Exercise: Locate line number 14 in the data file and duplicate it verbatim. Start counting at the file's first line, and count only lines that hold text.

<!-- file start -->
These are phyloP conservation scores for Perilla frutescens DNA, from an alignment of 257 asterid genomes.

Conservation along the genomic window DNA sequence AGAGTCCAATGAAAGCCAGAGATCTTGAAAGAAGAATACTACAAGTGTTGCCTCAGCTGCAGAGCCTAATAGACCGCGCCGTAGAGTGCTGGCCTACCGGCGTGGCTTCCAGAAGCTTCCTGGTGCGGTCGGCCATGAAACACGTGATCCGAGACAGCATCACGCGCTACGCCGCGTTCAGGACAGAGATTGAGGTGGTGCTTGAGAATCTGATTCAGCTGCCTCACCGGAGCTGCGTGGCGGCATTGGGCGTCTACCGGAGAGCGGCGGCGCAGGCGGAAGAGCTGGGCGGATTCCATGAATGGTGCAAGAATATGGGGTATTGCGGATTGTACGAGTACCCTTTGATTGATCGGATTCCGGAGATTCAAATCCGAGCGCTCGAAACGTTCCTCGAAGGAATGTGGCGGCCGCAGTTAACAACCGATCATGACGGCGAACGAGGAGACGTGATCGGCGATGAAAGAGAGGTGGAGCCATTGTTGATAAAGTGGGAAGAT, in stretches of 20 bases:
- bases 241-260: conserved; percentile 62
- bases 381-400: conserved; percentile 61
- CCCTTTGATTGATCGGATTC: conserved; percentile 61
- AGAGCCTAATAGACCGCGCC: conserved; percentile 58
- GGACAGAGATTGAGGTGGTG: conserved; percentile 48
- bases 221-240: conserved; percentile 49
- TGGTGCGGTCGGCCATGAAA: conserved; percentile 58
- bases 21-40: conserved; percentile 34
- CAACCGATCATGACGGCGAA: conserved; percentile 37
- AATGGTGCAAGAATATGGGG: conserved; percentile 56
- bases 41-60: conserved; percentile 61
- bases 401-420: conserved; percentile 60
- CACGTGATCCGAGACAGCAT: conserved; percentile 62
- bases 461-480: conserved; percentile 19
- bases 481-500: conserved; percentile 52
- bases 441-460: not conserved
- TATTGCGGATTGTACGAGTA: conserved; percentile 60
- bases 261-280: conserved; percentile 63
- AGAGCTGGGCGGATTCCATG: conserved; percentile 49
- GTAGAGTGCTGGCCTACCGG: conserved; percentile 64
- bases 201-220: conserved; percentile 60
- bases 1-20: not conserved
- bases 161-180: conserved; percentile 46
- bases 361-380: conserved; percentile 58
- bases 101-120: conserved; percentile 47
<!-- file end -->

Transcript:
- bases 401-420: conserved; percentile 60